Issaquah Council adds 3 new police positions

Residents have been vocal about a lack of traffic enforcement on city streets.

Issaquah residents concerned about speeding in town may soon be able to breathe a sigh of relief — the City Council at Tuesday’s meeting unanimously authorized funding for three more full-time police officers.

Two of the added officers will specifically be traffic officers, addressing traffic enforcement and collisions during the police department’s busiest times; the other will be a patrol officer assisting with calls during peak hours.

The city currently funds 37 full-time police officers; however, there are currently two vacancies. According to the city’s agenda packet, four of the 35 officers are currently in training, but are expected to be operational by this spring.

The 2018 budget originally included funds for three more police officers, but the council voted to postpone this decision until the first quarter of 2018. The funding will be allocated on April 1, the start of the second quarter of 2018.

The total cost to bring on three new officers equates to $585,000, with $263,000 of that representing salary and benefits for one year.

Because of the intense amount of time needed for training, it will be spring 2019 before the new officers are fully operational.

“It takes approximately a year to get someone up and running, from the time that they are hired to the time that they are on their own,” Police Chief Scott Behrbaum explained at the meeting.

To help fill that gap, the city also proposed an extra $100,000 during the next year to fund interim traffic solutions — namely overtime hours for current police officers and contracting additional traffic enforcement through other law enforcement agencies. Councilmember Chris Reh moved that this be considered at the March 12 council work session; the motion carried unanimously.

During 2017, residents of the Highlands met in public forums to discuss their concerns about speeding and a lack of following the rules of the road, rendering the neighborhood a dangerous place. Police consistently expressed to residents that the department was understaffed, but encouraged them to report to police any dangerous behaviors that they witnessed.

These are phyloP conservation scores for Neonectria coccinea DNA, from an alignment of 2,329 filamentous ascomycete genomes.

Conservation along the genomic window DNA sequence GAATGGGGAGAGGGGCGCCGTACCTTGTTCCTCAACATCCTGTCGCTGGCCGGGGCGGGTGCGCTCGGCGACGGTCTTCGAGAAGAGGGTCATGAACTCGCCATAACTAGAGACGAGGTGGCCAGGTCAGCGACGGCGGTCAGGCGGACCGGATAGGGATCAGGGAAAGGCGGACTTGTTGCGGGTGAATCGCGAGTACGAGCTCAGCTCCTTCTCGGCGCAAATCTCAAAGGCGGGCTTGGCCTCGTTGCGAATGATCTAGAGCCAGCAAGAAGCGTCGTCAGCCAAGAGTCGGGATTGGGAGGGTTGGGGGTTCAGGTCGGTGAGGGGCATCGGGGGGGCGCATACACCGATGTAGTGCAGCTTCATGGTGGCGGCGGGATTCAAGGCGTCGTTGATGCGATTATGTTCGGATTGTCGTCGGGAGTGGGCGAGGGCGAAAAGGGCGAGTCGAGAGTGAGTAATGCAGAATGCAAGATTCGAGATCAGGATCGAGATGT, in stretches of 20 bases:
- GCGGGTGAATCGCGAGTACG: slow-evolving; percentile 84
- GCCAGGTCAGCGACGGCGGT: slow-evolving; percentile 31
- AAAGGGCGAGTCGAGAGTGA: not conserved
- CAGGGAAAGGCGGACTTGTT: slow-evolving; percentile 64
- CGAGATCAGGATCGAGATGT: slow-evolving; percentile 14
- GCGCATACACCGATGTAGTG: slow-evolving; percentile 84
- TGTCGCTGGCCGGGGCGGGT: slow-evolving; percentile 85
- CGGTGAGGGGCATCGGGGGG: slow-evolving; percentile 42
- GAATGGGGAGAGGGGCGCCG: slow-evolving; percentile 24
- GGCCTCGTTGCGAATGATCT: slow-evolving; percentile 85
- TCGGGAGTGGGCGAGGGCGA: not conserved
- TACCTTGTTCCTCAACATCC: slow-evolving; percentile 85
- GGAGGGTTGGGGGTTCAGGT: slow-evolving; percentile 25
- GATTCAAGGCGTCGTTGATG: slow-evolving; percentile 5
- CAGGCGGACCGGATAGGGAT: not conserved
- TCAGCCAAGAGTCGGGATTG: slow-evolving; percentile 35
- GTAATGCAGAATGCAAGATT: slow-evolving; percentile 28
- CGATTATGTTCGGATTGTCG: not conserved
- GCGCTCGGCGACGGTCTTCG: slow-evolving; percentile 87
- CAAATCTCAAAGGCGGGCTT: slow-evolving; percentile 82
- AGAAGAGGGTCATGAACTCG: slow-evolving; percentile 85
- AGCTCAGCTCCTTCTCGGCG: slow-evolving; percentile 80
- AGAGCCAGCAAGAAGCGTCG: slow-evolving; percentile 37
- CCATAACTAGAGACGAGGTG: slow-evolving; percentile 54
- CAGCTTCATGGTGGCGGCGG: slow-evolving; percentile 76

“As our ability to spend time with our community members diminishes, then we start losing our communication, we start losing that trust with our community, we’re not as able to solve crimes,” Behrbaum said.

He noted that there had been an increase in traffic citations given out between 2017-2018.

The council members all expressed their support for the increase in law enforcement and thanked Behrbaum and his staff for their service.

“Our community wants this. I hear that over and over again, they want it,” Councilmember Bill Ramos said.

“We as a city have grown and we have seen a lot of things that have changed as the city has grown,” Reh said, praising the quality of Issaquah’s law enforcement but noting how difficult it is to maintain this quality when a population grows so quickly.

“To achieve the desired level of service is to chase a moving target … Authorizing and funding these three positions will get us closer to that moving target,” said Councilmember Victoria Hunt, who, having been appointed to fill Council Position 1 on Feb. 5, was serving at her first full council meeting on Monday.

After stating her support of the move, Councilmember Stacy Goodman also requested that police “report back on success” later in the year and use the city’s Peak Democracy program to solicit community response online on the increased enforcement.